S&H Green Stamps - in Popular Culture

In Popular Culture

Stephen King attributes his first original short story idea to his mother's use of S&H Green Stamps. The unpublished "Happy Stamps" is about the counterfeiting of (the fictitious) Happy Stamps in order to purchase a house.

In March 1969, Don L. Lee published a poem in Ebony magazine that finished with the sentence "Jesus saves, Jesus saves, Jesus saves — S&H Green Stamps."

In the 1962 hit "Speedy Gonzales" by Pat Boone, Mel Blanc sings the final words of the song in the Speedy Gonzales voice, "Hey Rosita, come queeck, down at the cantina they're giving green stamps with tequila!"

During the 1970s and 1980s, the term "green stamps" was commonly used by truckers and other motorists on Citizens' Band (CB) radios to refer to money; for instance, a radio operator advising fellow operators that "Ol' Smokie just got some of my green stamps" was understood to be saying that a highway patrolman had just stopped him and given him a traffic ticket.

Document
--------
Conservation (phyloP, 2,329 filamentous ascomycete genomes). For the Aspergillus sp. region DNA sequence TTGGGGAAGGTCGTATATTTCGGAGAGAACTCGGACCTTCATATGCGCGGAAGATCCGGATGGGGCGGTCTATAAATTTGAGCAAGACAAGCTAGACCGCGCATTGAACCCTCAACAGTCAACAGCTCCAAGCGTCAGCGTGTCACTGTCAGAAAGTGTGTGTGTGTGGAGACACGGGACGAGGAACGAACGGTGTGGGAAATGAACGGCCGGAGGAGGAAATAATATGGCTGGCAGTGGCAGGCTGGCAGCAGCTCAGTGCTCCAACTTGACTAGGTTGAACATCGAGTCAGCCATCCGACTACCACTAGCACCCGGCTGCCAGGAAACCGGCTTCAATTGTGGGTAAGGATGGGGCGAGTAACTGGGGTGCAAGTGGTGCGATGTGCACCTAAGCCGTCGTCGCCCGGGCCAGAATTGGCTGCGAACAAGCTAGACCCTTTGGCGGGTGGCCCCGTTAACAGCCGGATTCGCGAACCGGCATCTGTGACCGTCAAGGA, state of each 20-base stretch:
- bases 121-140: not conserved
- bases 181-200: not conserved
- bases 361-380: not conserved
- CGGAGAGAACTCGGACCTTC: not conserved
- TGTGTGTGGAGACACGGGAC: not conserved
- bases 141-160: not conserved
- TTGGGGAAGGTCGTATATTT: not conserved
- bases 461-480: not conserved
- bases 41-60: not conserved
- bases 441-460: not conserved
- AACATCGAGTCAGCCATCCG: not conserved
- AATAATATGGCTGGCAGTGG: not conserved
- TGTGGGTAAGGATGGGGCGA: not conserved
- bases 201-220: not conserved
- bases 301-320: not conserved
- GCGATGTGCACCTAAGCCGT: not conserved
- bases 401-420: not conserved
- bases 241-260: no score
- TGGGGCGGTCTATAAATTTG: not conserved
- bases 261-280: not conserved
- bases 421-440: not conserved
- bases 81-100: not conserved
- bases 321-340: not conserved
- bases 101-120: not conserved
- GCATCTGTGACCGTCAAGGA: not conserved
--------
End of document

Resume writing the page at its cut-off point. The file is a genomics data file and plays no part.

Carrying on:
Green stamps are mentioned on side one of the Vaughn Meader album The First Family.

Allan Sherman has a song titled after and about green stamps on his album Allan in Wonderland.

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